Photo credit: Toyota Motorsport GmbH

You know who I don’t want to meet in a fight? A Le Mans prototype driver. Between the 6 Hours of Bahrain’s overall winner Anthony Davidson driving with a broken toe and LMP2 class winner Bruno Senna driving with no power steering for most of the last hour, those guys are all tougher than I will ever be.

The LMP1 championships was already decided, but Porsche wanted so hard to get one last win before they retired their 919 and left the LMP1 class. That was deeeeeee-nied, as contact with a LM GTE Am-class Porsche and the subsequent stop and go penalty they had to serve as a result forced their leading No. 1 car to a second place result. Toyota’s No. 8 car cruised home to a win as the only LMP1 car not to have major, pit stop time-sucking contact with either a bollard or a GT-class Porsche 911.

It wasn’t an easy win for one of its drivers, though. No. 8 driver Anthony Davidson broke his toe after stubbing it on the way to the car, but drove anyway, because I mean, that’s endurance racing. Will the given malady, whoopsie or item of discomfort break the car, kill you or otherwise cause the car to lose? No? Then you keep running.

LMP2, however, proved why Bruno Senna is a beast of a man. He immediately slowed down three seconds per lap when his No. 31 Vaillante Rebellion’s steering failed but managed to keep their lead until the very end of the race. Senna came home only 10.6 seconds ahead of Jackie Chan DC Racing’s Oliver Jarvis, but that was enough to win.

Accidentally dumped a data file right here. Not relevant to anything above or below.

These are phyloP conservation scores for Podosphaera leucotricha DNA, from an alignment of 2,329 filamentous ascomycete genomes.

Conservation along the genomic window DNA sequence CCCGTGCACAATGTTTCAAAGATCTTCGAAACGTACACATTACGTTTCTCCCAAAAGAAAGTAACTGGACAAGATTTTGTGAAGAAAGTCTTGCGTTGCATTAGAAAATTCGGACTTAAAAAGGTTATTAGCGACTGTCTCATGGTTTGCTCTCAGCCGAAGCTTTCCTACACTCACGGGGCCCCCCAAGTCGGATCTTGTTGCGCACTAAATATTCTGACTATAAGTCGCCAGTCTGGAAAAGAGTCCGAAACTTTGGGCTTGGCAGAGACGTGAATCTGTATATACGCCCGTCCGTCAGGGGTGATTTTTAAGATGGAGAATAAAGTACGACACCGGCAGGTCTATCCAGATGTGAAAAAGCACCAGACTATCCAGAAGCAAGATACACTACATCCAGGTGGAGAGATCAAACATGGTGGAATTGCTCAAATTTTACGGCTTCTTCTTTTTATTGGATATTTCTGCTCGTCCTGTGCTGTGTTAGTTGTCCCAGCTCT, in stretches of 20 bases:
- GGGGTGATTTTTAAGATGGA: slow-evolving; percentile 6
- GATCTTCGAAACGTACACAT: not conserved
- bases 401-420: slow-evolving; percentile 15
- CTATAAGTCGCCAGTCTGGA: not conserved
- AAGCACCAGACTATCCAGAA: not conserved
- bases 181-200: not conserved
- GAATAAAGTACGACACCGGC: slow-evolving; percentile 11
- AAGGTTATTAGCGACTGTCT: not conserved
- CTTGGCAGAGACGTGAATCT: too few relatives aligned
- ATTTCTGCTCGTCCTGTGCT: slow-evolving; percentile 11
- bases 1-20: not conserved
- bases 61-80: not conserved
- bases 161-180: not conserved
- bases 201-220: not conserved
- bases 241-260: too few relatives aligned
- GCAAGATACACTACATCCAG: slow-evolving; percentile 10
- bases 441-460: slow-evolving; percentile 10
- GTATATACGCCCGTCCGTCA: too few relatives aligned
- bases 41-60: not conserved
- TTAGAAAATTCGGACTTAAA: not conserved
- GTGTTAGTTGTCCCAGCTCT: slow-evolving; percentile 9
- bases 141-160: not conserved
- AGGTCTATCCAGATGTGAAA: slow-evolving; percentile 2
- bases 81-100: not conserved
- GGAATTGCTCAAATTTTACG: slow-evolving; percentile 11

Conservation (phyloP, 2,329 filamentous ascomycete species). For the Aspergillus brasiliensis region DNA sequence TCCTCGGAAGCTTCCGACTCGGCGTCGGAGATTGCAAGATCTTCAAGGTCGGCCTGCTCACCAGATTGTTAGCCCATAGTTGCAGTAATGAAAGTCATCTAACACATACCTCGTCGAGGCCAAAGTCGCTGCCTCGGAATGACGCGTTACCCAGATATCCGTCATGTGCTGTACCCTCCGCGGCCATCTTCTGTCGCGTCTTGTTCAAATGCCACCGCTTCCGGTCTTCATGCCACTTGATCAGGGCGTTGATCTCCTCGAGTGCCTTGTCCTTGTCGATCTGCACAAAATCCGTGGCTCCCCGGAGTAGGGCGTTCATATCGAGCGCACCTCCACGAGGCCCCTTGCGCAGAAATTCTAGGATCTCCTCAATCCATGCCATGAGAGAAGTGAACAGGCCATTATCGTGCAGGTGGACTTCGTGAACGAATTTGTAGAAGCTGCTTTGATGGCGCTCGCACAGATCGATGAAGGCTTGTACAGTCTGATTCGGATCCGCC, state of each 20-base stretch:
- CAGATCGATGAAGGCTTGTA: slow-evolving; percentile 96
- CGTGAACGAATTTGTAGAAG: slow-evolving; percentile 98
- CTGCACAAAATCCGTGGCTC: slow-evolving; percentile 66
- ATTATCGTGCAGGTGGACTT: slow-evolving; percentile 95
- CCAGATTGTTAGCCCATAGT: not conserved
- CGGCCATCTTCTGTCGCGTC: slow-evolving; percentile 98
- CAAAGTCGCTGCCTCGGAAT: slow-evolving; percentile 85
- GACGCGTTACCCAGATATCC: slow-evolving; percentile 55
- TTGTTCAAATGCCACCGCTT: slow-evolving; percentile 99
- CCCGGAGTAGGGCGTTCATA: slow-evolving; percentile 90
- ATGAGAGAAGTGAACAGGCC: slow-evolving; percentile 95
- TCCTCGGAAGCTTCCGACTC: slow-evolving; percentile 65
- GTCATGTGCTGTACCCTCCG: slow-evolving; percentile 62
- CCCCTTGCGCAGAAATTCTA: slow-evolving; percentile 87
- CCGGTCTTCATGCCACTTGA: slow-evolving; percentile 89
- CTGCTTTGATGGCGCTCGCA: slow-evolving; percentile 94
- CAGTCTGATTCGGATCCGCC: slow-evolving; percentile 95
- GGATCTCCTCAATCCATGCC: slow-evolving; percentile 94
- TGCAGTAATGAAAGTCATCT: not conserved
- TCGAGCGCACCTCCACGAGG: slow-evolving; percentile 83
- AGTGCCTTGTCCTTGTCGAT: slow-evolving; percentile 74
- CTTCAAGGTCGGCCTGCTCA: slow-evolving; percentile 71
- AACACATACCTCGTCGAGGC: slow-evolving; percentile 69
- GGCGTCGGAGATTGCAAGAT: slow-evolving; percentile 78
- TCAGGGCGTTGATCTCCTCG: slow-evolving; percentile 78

This was enough to earn Senna’s team the hotly contested LMP2 teams’ championship—a championship so close that only three points separated the No. 31 from Jackie Chan DC Racing going into this race. Bruno Senna and teammate Julien Canal won the LMP2 drivers’ championship.

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AF Corse Ferraris took home first and second place in LM GTE Pro, with the No. 51 of Davide Rigon and Sam Bird taking home the win, and the No. 51 of Alessandro Pier Guidi and James Calado winning both the LM GTE Pro teams’ championship as well as the LM GTE Pro drivers’ championship.

Andy Priaulx in the No. 67 Ford GT made an excellent pass with only 11 minutes to go to sneak third place in the LM GTE Pro class away from the No. 91 Porsche 911 RSR.

Back in pit lane, race winner Sam Bird stole all the attention back when he proposed to his girlfriend. She said yes.

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In LM GTE Am, the dominant No. 98 Aston Martin Racing car got the race win and the championship it clearly deserved. The No. 98 seemed almost untouchable for most of the race. The No 98 won the LM GTE Am teams’ championship and drivers Pedro Lamy, Mathias Lauda, and Paul Dalla Lana took home the drivers’ title for the class.

This brings an end not just to the WEC season, but the end of WEC as we know it. The next two years will be spent in a transitional season as the series reworks its calendar to end with its flagship race, the 24 Hours of Le Mans.

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Likewise, its top LMP1 class is undergoing a complete re-think after Porsche announced their departure. Costs had spiraled out of control, and priority number one is reworking the class to become attractive to manufacturers again. LMP1 has long been a racing fan’s favorite class because of the insane engineering feats that came out of having few restrictions in the way. It’s hard not to be sad, not only at losing Porsche’s top-class prototype team, but at losing LMP1 as a whole as a result.

We’re still hopeful about the future of WEC’s LMP1 class, though. Give race engineers some rules and restrictions, and we’re certain they’ll figure out a clever way around them.